A fatal ambush near Macroom, and compensation after Burning of Cork

What was in the news 100 years ago today, by Richard Forrest of Cork City Library
A fatal ambush near Macroom, and compensation after Burning of Cork

Workmen clearing up the debris after the burning of Cork city centre by British Auxiliaries in 1920. There were a number of compensation cases at Cork Borough Sessions. See below for more.

Deadly ambush near Macroom

One of the biggest and fiercest ambushes yet took place yesterday on the mountainous part of the road between Ballyvourney and Macroom, but casualties were comparatively low, the Echo reported on Saturday, February 26, 1921.

The road here abounds in sharp turns and high rocks and the Republicans were advantageously ensconced and able to direct machine gunfire from north, south and west.

A party of some 77 Auxiliaries and police had left Macroom on regular patrol in a convoy of Crossley tenders and Ford cars and the battle lasted two hours.

Fierce resistance was put up by the Crown Forces, who took cover under their lorries, under over-hanging rocks and in an abandoned house, which turned out to be exposed to a direct line of heavy fire. 

Major Seafield Grant was hit and killed early in the attack and Constable Keane later succumbed to his injuries.

Major Grant, 29, held an outstanding World War I record, having been awarded the Military Cross. Constable Keane was an Australian of Irish parentage. Seven others of the Crown Forces were injured.

Of the Republicans, a man named Lucey was hit in three different places and taken prisoner. The last lorry in the convoy had managed to turn back to Macroom and machine gun fire from the roof of the Castle summoned the remaining Auxiliaries in the town. Reinforcements arrived from Ballincollig and Bandon.

The ambushers then began a successful retreat into the Derrynasaggart Mountains.

The Echo also reported that two bridges were demolished at Drimoleague the day before and the railway bridge at Aughaville, Bantry was blown up.

Compensation Cases

At Cork Borough Sessions, three employees of Cahill, Goggin & Co received compensation related to the Burning of Cork.

Jerome Hogan received £8 5s for clothes los Miss Reynolds received £45 19s for personal belongings, and Jeremiah Murphy £59 3s for the malicious destruction of the plate glass window at his premises on Marlboro Street.

For the same loss at his shop on George’s Street and for the looting of goods, Daniel O’Flynn received £475. 

James Wilkinson, Librarian at the Carnegie Free Library, who lived on the premises, and was burned out, got £1,175.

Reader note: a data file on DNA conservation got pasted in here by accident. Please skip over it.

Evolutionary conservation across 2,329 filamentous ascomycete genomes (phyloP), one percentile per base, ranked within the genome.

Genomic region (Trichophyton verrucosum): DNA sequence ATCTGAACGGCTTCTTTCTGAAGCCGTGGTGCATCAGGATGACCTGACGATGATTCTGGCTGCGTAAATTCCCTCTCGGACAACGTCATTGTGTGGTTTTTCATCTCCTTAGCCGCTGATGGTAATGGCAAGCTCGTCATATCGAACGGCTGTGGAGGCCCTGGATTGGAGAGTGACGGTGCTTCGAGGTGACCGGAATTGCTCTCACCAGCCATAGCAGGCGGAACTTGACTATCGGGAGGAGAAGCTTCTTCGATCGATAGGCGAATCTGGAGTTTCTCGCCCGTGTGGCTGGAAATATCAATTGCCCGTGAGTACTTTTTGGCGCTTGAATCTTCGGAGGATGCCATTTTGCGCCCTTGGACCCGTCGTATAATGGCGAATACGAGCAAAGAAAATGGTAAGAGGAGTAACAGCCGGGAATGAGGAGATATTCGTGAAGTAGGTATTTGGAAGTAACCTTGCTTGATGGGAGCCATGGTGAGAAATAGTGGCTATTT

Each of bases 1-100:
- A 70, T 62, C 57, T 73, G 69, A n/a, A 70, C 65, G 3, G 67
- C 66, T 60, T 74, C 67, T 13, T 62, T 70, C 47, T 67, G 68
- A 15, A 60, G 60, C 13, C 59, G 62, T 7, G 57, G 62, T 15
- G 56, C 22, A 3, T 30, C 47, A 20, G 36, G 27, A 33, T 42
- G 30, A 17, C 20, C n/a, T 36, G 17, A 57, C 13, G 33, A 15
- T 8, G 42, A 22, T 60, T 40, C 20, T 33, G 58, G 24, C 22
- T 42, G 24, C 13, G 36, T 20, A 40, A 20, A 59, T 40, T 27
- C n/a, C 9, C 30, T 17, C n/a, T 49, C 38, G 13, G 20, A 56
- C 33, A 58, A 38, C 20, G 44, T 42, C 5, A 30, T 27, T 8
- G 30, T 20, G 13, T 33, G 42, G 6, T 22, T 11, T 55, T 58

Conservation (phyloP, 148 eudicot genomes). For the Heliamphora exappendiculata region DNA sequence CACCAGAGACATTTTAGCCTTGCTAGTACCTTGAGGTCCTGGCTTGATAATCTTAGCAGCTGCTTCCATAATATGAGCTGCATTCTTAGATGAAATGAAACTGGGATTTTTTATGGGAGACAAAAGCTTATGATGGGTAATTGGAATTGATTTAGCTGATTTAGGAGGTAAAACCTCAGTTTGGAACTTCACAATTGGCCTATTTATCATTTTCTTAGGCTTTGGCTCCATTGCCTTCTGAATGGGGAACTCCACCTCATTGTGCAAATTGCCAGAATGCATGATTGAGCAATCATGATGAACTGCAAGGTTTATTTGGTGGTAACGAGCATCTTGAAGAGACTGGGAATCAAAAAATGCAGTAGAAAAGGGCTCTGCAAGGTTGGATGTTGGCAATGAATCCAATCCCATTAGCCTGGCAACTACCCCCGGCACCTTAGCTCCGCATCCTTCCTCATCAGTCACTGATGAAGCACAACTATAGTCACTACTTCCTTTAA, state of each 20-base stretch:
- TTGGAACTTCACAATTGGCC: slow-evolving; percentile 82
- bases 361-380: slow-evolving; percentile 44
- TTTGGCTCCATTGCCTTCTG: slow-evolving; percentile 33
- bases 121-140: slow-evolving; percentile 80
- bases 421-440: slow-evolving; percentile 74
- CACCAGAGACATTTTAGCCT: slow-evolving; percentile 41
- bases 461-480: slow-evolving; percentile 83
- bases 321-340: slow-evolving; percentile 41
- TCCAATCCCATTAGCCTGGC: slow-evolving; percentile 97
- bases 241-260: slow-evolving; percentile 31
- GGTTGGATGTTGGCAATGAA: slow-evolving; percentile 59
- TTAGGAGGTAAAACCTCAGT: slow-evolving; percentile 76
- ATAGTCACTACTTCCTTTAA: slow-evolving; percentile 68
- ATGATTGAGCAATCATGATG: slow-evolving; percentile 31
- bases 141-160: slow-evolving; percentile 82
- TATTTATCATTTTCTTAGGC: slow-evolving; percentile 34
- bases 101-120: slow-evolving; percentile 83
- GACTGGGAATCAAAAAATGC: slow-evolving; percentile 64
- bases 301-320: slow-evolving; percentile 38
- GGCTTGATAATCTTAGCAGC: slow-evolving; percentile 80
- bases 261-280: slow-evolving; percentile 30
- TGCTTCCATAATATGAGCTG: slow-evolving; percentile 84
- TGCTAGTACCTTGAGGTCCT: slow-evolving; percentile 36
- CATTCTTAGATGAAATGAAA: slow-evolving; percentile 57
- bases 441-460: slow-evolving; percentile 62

Raids in Waterford

Military raids were conducted in Waterford city last night. Thomas Keating, shop assistant, was arrested, charge against him not known.

Mrs Ryan, wife of Dr Ryan, Sinn Féin MP for Wexford, was fined £50 at a military court of summary jurisdiction in Waterford for refusing to display the Proclamation of Martial Law in the window of her house when directed to do so by a British commanding officer. 

She said she refused to recognise the court and would rather go to gaol. 

Her baby was taken from her upon arrest and she told the court there was a law of nature as well as British law.

For being in possession of “illegal documents”, Kathleen Hicks was jailed for three months without hard labour. 

James Cullen was sentenced to 14 days hard labour for a letter he wrote in gaol referring to the shooting at General Strickland, and stating: “It’s a pity they missed him”.

Gladstone Responds to Sir Hamar

Lord Gladstone (son of William) gave a scathing reply to Sir Hamar Greenwood, Chief Secretary for Ireland, for stating “the opponents of the Government stand for the right to murder”.

Gladstone retorted: “I detest your system of reprisals and a policy which gravely and in all parts of the world compromises the fame of Great Britain for justice and common sense. What you have said is valuable as a record of how NOT to govern Ireland””

Michael O’Leary V.C.

Among passengers setting sail on the Empress of Britain for Canada was Michael O’Leary, recipient of the Victoria Cross in World War I.

He said he was going out to the far west but was uncertain about what occupation he should take up there.

A native of Inchigeela, Michael was now aged 40 and recently retired from the British army.

Situations Vacant...

  • Wanted: A young lady to take full charge of a tobacco shop starting in the city. A general servant, no washing, Aldergrove, College Road.
  • A smart young country girl as a general, wages £16, Monaville, Glasheen.
  • A strong boy to follow a pony and work in bottling stores, Military Road.
  • A working mother’s help (Protestant preferred).

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